Late last year the Retail Food Group, the largest multi-brand retail food franchiser in Australia, announced plans to acquire the Di Bella Coffee Company, one of that country’s largest specialty coffee roasters. That acquisition was complete as of February of this year, and now RFG, which also owns the Gloria Jean’s and It’s A Grind brands, has set its sights on the United States as a territory rich in target markets to grow the brand.
In what remains largely a batch-brew America, slivers of Aussie influence have been steadily surfacing. Starbucks recently introduced the Flat White to its menu, and a few more authentic examples include the Los Angeles roaster Longshot Coffee, which proudly boasts of its Australian heart and soul, the Bluestone Lane company, which has half opened a dozen locations around New York City, and the Brooklyn-based roaster Toby’s Estate, which was founded originally by Toby Smith in a cottage by his mother’s home in the Woolloomooloo suburb of Sydney.
Similarly, the Di Bella Coffee company started off small in the suburbs of Brisbane in 2002, yet has grown organically into a major force in specialty coffee in Australia, supplying dozens of shops across the continent as well as in New Zealand and now internationally.
The Australian coffee scene is one that generally earns the admiration of higher-end espresso businesses in the US and around the world. Ever since throngs of Italians melded into Australian society after World War I, the espresso scene there has enjoyed a homogenous edge over other coffee cultures, which is an edge that the US industry has increasingly sought to adopt, albeit in a slow and incremental way.
Though still subject to trends and fads, the enduring differentiating factor in the Australian industry is the prevalence of specialty grade espresso coffee, which is considered to be the norm in any service environment there, as opposed to in the US where the specialty market share only just surpassed 50 percent for the first time in 2014.
Be that as it may, RFG does not intend to capitalize on Di Bella’s Australian-ness, specifically. Rather it is the objective quality of the coffee and of the service the company provides that are considered its keys to success. “We tend not to nationalize our brands, per se,” RFG’s CEO Commercial Gary Alford told Daily Coffee News. “Without a doubt we will probably leverage off of the traction that espresso coffee has made in Australia. But Di Bella Coffee USA will hopefully be seen as a US institution in America.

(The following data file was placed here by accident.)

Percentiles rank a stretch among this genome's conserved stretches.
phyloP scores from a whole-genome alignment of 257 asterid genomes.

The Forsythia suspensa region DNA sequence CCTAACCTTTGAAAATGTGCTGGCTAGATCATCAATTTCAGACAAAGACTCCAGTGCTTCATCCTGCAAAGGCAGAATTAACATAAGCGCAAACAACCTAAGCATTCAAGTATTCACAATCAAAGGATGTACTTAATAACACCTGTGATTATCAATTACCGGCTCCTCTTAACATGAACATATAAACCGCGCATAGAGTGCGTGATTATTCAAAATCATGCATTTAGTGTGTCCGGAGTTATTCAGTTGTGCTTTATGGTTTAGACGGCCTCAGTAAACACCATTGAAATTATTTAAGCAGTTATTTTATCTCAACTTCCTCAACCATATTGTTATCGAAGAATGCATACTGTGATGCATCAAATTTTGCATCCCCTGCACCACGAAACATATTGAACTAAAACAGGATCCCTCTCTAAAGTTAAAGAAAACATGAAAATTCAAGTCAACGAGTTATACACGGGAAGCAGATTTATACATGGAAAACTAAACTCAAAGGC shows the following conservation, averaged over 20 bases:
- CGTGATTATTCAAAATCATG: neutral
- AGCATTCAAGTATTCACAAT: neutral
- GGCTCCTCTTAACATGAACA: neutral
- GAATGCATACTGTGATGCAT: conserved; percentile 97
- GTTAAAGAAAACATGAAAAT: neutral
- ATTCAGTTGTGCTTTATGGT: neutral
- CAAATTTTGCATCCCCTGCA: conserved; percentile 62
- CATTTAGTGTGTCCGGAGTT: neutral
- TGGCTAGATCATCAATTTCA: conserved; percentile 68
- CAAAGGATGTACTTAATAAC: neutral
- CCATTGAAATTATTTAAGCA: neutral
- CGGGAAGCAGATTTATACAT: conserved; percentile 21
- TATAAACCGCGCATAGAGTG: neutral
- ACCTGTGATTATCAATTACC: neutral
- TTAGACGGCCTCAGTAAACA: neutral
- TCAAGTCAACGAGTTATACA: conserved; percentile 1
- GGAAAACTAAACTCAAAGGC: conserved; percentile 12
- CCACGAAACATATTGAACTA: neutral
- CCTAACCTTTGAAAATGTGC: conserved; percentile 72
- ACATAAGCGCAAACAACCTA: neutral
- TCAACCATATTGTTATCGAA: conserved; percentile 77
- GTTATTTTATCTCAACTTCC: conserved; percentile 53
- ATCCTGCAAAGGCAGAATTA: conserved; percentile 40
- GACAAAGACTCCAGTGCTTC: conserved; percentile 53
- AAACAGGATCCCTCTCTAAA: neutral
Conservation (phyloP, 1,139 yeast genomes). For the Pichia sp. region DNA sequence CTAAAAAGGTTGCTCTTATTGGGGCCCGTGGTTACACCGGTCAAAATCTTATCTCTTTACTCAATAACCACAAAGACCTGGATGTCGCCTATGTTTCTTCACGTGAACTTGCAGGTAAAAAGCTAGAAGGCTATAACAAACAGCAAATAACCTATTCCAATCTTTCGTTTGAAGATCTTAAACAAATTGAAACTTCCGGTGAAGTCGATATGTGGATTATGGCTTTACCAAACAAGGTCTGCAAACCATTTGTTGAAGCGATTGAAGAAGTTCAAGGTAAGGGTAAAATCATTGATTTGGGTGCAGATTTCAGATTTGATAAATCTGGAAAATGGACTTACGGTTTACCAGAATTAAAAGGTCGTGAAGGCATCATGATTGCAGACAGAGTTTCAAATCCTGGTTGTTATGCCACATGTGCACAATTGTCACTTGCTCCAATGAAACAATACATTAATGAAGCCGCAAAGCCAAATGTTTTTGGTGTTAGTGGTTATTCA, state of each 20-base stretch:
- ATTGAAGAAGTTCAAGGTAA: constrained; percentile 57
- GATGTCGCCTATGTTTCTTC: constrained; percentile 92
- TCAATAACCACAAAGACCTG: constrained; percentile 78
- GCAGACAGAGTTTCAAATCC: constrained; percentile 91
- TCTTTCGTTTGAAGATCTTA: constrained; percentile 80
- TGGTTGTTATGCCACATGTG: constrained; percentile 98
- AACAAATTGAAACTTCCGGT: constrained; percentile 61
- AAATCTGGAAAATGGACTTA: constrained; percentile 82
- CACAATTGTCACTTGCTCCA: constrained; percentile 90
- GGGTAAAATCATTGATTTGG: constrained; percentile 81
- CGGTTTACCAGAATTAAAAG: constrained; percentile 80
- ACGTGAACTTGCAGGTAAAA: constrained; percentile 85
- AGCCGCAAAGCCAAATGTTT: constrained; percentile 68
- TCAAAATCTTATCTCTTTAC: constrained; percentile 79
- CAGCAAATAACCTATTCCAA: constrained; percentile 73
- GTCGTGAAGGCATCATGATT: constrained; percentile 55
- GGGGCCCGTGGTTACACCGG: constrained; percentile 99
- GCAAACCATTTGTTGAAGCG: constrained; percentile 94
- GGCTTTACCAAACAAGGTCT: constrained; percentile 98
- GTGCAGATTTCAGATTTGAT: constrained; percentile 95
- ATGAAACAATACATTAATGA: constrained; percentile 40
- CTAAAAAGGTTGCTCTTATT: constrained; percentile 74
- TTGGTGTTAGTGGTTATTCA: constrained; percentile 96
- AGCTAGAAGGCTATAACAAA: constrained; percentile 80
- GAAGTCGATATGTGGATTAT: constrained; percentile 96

“It’s really about taking a movement that we see happening in the US at the moment, that’s a very slow but gathering momentum of migration away from drip-filter into espresso coffee. And that’s really the leverage and the expertise that Di Bella Coffee has.”
RFG Di Bella representatives are on the ground in New York and California, drumming up distribution deals for nationwide dissemination of the brand, which Alford stated will remain true to the identity, products and services it excelled in providing prior to the acquisition.
“With every business that we acquire, and we’ve acquired a number since our listing in 2006, we try to ensure that the DNA of each of those businesses remains,” Alford said. The full-service nature of Di Bella — the espresso training they provide, the equipment and ancillary supplies — will continue to be an inherent part of the character of the business, acting as essentially a partner to their client cafés.
For its full roster of coffee brands, RFG will be roasting six million kilos of coffee per annum. Di Bella now constitutes 1.8 million of those kilos. The corporation operates two industrial roasteries in Australia, one in New Zealand, and one in Santa Fe Springs, Calif. David Sager, the master roaster in the Santa Fe Springs facility, has received training directly from Phil Di Bella and other members of the Di Bella technical team, to deliver a product that balances the original character and quality of Di Bella coffee with an understanding of US coffee preferences.
It’s interesting to note that the Di Bella business model is not one-size-fits-all, nor does it endeavor to experiment with Australian tastes on the US palette. “That would be arrogant of us, to think that what we like here is liked over there,” said Alford. “We’re fortunate inasmuch as we’ve had a master roaster in place in the US for many years. They’ve been roasting to the US profile for some time, and we’ll simply continue on with that.”
Phil Di Bella, meanwhile, is now heading up Di Bella International, traveling around the world to establish new accounts and lay groundwork for new roasteries and further expansion. Said Alford, “We have plans underway at the moment to set up further roasting facilities throughout Asia and the Middle East, and they will be branded Di Bella Coffee as well.”
Production in Santa Fe Springs has begun, with the first few accounts receiving their first shipments this month. There are not currently plans to build branded brick-and-mortar Di Bella Coffee retail locations, as RFG has also acquired the Gloria Jean’s franchise brand and is prioritizing the revitalization and expansion of that footprint. “Di Bella really has a space within the specialty coffee area,” said Alford, who stated that to extend that to branded outlets in the States might compromise the primary goal of establishing a high-end wholesale market.
“Di Bella Coffee will be a coffee supplier to individual café owners and outfits who wish to have that sort of high-end specialty coffee for their businesses,” said Alford, describing Di Bella as a wholesaler that will be entering markets in major US cities, where it will compete with smaller local roasters that also offer wholesale services. “They’re obviously the key target markets for us, they have an espresso culture, and we certainly want to be part of that.”